Please permit me to brag about my 15 year old daughter in this proud papa post. Tuesday evening was my daughter E’s first Junior Varsity water polo game of her sophomore season in high school. While she’s always been a swimmer and started on a swim team early in grade school, last year was her very first time ever playing water polo. By her own admission (and with her permission to share here) she was pretty clueless last year. The few minutes that she played last season were mostly a jumbled mess of mistakes along a pretty steep learning curve. Her lone highlight came in the end of season tournament in which she took a shot on goal only to learn the pain of hitting the crossbar. I remember telling her then that I was proud of her because at least she had taken the shot. Despite not experiencing much success in the sport last year, E refused to give up. In fact, she made it her goal at the end of her freshman season to be starting JV in her sophomore year. She played and practiced water polo with a club team over the summer and winter seasons. She continued to show up with a desire to learn and improve. She swam on her high school’s swim team again in the fall season. She gained confidence in herself as she began to increase her strength and sharpen her skills. She watched as her time trials improved and her coaches approved.

The 2015 season began in early March and E was excited to compete for a starting JV spot. I can admit this now, having seen her improvement from last season, that I was a little leery of her ability to attain this goal. I supported her 100%, but there were doubts in the back of my mind since I had not seen her play at all of those practices from last summer and winter. Still, after just three practices during that first week she proudly announced that her coach had selected her (along with a few other girls) to continue to practice with the Varsity girls, to compete for a spot on the varsity squad. WHAT?! Needless to say, E was ecstatic and I was blown away at the news. I’m pretty sure she was somewhere around cloud nine dreaming about the possibilities. After a few more practices it became apparent to her that she wasn’t quite ready for the varsity level and she was feeling a little down about that after one practice. It was at that moment, while driving her home from practice, that I told her just how proud I was of her. We took a little stroll down Memory Lane and reminisced about her freshman season. I reminded her that her goal had been to crack the JV, not varsity, lineup. I felt that she needed to know how much she had grown and improved from the end of last season to the beginning of this one. She had to know how impressed I was by her dedication and perseverance. I finished my pep talk by reminding her that she had already accomplished something that her old man never would. She had already played on not one, but two, high school sports teams.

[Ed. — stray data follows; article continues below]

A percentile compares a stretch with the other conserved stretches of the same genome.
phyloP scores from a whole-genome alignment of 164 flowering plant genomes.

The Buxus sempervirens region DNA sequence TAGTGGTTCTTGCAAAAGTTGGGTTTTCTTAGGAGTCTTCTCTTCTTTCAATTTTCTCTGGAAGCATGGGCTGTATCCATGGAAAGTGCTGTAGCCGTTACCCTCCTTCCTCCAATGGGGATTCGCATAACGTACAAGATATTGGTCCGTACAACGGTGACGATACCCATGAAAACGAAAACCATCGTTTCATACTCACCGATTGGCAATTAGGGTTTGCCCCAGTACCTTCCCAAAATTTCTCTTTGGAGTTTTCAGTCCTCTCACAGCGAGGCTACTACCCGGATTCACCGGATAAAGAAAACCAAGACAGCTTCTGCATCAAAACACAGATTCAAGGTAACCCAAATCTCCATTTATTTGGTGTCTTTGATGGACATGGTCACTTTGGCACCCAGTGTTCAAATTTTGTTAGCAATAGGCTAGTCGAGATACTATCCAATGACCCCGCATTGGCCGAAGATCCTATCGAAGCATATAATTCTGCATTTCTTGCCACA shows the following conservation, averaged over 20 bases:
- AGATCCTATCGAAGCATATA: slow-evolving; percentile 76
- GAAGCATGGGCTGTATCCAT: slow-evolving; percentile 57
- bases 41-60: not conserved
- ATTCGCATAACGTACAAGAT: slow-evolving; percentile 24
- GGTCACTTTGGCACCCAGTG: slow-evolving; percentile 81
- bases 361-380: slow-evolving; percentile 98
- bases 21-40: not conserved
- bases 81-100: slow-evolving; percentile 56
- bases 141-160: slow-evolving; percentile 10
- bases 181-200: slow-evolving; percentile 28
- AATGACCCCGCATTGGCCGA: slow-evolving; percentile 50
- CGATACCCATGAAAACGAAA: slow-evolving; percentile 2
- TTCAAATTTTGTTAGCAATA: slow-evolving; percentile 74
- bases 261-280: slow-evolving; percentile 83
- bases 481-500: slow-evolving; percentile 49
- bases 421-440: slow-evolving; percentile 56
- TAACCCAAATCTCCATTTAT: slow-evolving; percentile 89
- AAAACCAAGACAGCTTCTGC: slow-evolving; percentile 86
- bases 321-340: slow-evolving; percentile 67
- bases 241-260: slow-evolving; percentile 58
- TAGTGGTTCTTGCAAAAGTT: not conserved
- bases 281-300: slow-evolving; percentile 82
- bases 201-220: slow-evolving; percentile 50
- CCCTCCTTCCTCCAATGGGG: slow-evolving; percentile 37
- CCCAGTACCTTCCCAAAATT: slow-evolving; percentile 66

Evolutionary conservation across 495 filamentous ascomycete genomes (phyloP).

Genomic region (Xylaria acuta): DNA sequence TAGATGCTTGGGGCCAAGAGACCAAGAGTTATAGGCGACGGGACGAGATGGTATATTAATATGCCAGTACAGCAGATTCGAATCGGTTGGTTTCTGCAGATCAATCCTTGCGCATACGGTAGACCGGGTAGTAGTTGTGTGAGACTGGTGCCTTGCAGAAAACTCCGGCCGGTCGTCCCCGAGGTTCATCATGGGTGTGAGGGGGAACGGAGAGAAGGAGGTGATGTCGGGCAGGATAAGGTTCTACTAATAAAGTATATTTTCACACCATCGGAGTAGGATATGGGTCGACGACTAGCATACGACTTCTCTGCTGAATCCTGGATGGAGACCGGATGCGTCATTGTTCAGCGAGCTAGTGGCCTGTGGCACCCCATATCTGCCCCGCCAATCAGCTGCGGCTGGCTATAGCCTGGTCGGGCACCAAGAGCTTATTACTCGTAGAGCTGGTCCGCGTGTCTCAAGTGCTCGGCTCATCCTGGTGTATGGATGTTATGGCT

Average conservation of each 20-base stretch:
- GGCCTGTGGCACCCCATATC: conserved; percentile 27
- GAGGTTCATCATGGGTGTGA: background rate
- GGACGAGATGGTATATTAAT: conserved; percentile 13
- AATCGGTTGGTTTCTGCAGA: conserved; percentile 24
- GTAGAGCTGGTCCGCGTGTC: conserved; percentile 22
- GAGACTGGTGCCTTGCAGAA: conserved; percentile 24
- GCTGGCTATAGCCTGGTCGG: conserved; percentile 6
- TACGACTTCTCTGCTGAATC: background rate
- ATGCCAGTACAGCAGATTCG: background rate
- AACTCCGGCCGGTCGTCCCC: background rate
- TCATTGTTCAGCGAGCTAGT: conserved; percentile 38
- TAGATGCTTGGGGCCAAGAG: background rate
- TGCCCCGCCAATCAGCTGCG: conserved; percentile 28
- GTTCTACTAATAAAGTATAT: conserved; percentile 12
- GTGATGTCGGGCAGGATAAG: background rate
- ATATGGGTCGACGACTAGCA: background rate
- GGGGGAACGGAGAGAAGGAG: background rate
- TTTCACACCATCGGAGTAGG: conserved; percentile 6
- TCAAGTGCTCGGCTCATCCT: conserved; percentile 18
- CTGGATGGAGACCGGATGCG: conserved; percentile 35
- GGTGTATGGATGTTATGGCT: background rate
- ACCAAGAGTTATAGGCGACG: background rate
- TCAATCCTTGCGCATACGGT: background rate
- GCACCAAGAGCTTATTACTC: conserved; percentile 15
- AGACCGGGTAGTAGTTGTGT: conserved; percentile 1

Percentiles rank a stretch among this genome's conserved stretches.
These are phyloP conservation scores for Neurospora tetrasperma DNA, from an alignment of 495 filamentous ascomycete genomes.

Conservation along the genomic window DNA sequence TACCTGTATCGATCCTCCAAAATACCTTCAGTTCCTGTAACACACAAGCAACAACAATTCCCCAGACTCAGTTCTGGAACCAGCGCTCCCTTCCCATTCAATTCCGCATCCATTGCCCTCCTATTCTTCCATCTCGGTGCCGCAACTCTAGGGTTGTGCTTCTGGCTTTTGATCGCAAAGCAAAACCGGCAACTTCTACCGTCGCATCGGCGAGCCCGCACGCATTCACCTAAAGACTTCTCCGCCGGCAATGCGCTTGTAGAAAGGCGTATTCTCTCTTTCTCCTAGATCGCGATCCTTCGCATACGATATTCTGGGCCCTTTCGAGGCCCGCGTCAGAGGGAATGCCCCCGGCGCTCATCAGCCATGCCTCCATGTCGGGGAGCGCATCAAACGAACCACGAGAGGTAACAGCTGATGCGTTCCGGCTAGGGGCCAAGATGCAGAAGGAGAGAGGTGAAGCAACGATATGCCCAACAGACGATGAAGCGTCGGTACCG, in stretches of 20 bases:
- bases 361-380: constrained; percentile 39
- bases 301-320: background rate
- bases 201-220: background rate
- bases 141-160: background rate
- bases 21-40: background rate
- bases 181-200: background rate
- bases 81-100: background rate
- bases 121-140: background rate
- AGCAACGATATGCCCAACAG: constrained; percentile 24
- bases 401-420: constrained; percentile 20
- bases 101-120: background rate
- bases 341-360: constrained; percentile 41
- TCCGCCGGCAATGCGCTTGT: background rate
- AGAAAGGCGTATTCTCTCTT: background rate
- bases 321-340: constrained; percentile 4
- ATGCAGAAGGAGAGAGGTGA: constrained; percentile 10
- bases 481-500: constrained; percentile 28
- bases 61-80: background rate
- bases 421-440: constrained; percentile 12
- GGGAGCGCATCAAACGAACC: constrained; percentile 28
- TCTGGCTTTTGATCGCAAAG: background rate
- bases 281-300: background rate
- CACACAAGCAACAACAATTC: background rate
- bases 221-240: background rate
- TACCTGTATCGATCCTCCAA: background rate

E is #12, playing some stellar defense

E is #12, playing some stellar defense